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Best way to find the nth root of a number using VHDL.

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Akanimo

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Hi,

Considering a fixed-point binary number, and the weight of its bits, is there any formula or method for finding the nth root of such a number? I decided to keep it simple and start by considering only integers and with deducing a pattern for finding theirs squares. I hope that the pattern will be reversible, from squares to square roots. After which, I can go ahead to check that for cubes and cube roots, then ... nth power to nth root. After learning something from integers, I hope that I might be able to pinpoint something for fixed-point numbers.

I have been staring at the following to see whether I can find a pattern for a start:
Decimal number = binary; sq(decimal number) = binary
1 (base 10) = 2^(0 base 10) = 01 (base 2); 1 (base 10) = 2^(0 base 10) = 01 (base 2); -- no shift, no trailing zero
2 (base 10) = 2^(1 base 10) = 10 (base 2); 4 (base 10) = 2^(2 base 10) = 100 (base 2); --shift by one place, two trailing zeros
3 (base 10) = 2^(1 base 10) + 2^(0 base 10) = 11 (base 2); 9 (base 10) = 2^(3 base 10) + 2^(0 base 10) = 1001 (base 2); -- shift by two places, three trailing zeros and no shift, no trailing zero
4 (base 10) = 2^(2 base 10) = 100 (base 2); 16 (base 10) = 2^(4 base 10) = 10000 (base 2); -- shift by two places, four trailing zeros
5 (base 10) = 2^(2 base 10) + 2^(0 base 10) = 0101 (base 2); 25 (base 10) = 2^(4 base 10) + 2^(3 base 10) + 2^(0 base 10) = 11001 (base 2); -- shift by two places, four trailing zeros and shift by one place, three trailing zeros and no shift, no trailing zero.
And so on

Observations:
1) For every odd number, the LSB is 1. For even numbers, the LSB is 0.
2) the powers of 2 seem to play a role in finding a pattern
3) It seems like there are fundamental numbers (like 1, 2, 4, 8, etc which are powers of 2) whose patterns can be followed to build the powers of non-fundamental numbers (like 3, 5, 6, 7, 9, 10, etc which are built from fundamental numbers). Also, it seems like patterns could be deduced from powers of fundamental numbers to build powers of non-fundamental numbers.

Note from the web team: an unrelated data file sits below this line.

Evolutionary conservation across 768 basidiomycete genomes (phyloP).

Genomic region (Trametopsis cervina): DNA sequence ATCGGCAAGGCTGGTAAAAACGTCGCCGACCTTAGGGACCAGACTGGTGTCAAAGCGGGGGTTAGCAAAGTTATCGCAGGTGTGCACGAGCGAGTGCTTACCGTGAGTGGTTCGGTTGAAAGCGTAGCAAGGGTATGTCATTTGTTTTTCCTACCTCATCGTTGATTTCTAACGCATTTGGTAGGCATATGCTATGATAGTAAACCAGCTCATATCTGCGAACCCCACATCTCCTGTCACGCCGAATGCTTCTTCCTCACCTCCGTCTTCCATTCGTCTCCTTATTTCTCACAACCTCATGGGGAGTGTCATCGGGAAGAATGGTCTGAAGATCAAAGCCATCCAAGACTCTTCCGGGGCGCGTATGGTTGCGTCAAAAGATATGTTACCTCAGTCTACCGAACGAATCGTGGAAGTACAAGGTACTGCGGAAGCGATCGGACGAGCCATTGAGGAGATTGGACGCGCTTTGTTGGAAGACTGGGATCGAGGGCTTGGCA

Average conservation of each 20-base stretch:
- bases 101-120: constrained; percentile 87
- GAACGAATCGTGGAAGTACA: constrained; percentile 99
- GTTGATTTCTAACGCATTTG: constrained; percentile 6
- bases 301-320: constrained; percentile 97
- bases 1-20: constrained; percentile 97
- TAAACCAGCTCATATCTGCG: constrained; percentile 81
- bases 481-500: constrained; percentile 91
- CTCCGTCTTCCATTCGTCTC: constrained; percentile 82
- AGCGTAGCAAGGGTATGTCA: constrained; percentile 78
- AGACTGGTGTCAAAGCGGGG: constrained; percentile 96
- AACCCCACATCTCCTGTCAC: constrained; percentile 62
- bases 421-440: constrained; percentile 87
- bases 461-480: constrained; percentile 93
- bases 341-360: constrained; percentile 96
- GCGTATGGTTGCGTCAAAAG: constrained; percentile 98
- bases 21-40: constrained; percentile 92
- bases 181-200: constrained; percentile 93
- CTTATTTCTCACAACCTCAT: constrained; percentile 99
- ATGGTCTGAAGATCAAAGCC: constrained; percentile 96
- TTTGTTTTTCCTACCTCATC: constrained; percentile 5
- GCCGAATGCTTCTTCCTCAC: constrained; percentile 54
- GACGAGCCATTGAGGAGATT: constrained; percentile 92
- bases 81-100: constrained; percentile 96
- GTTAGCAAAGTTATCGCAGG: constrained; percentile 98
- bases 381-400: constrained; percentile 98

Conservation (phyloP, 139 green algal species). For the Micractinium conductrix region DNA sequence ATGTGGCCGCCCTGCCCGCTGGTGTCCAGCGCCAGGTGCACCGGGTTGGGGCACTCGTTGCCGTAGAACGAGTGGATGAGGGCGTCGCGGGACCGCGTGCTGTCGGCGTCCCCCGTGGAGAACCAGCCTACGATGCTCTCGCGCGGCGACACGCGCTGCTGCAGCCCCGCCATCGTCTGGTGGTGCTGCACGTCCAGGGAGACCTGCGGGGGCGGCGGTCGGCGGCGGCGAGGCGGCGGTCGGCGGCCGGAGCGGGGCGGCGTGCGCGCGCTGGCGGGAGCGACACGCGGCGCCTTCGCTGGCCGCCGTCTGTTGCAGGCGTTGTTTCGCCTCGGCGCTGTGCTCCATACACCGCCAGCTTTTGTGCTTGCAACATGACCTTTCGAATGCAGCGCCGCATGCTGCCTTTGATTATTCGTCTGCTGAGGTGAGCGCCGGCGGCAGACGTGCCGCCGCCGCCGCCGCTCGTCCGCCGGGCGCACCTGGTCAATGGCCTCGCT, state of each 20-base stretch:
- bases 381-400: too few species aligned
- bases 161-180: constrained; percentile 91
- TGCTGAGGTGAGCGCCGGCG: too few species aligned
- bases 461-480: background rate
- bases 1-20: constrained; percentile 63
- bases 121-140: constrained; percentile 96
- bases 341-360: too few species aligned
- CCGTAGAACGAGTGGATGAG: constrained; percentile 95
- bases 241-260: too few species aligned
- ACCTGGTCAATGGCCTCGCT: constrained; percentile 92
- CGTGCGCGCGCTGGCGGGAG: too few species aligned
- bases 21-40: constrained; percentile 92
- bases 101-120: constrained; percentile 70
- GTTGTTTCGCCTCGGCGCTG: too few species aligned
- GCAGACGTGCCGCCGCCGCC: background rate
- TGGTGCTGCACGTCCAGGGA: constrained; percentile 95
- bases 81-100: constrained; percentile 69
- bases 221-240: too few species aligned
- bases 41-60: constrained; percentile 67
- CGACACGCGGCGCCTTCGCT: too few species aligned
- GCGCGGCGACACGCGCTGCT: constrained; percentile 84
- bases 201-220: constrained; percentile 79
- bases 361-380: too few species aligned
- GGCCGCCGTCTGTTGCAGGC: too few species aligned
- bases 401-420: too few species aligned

4) etc

Please, are there anything you observe? Do you think this might be a good approach to finding a solution to this long-standing problem?

Any feedback is highly appreciated.
 

I understand that what I have written down may need further clarification. Please, if any clarification is sought here, I will provide it. Actually, I am looking for a method that can be implemented within a few clock cycles.

Please, is there any observation to make?
 

Aside from the obvious, brute-force approach of using a look-up table, you're going to have to use some numerical method: Newton's method, bisection, etc. You might also be able to use a CORDIC.
 
Hi,

First things first:
What are the requirements?
Y = N'th root of X
What is the range and resolution (calculation precision) of: X, N, Y?
What calculation speed do you expect?

****

Basically there are a couple of ways:
* tables (are the fastest?)
* interpolation
* iteration

I've one coded a fast square root calculation for AVRs
* 32 bit unsigned integer input
* 16 bit unsigned integer output
* error: max +/-1LSB of output.
Solution:
Shift, 128 entry table, calculation of difference, simplified division, shift back
It follows the mathematical formula: (A + B)^2 = A^2 + B^2 + 2AB

The idea behind in a bit different example:
If you want to find the square root of 27. ( with 8 bit fraction precision)
From the table find the squares of integers:
1, 1
2, 4
3, 9
4, 16
5, 25,
6, 36
7, 49
...and so on.
Left: an integer value (A)
Right: the square of it (X), also an integer
So to find the square root of 27 .. you first have to look on the right side if the table and find the next lower value of 27.
It is 25.
Now look at the left side of the table: it is 5. (Integer result)
Now you already know the quare root of 27 is somewhere inbetween 5 and 6.
Now take the difference of 27 and 25, it is 2.
Now divide 2 by (2 x 5) --> 2 / 10 --> 0.2 (fractional result)
So the result is: the square root of 27 is pretty close to 5 × 0.2 = 5 .2
*******
Another simple mathematical concept following the above formula: (A + B)^2 = A^2 + B^2 + 2AB
Let's say you know that the square of 256 is 65536 ...
But how simple is it to find the square of 257? ( --> A = 256, B = 1)
Simple, just by adding:
It is 65536 + (2 × 256) + 1 .. oops there is a "multiply" .. lets replace it:
--> it is 65536 + 256 + 256 + 1 --> 66049
..
From 257 to 258 ... add 257 + 257 + 1 ...
From 258 to 259 ... add 258 + 258 + 1
From 259 to 260 ... add 259 + 259 + 1
From 260 to 261 ... add 260 + 260 + 1

You may also say: from 256 to 257 ... add 256 and add 257

Klaus
 
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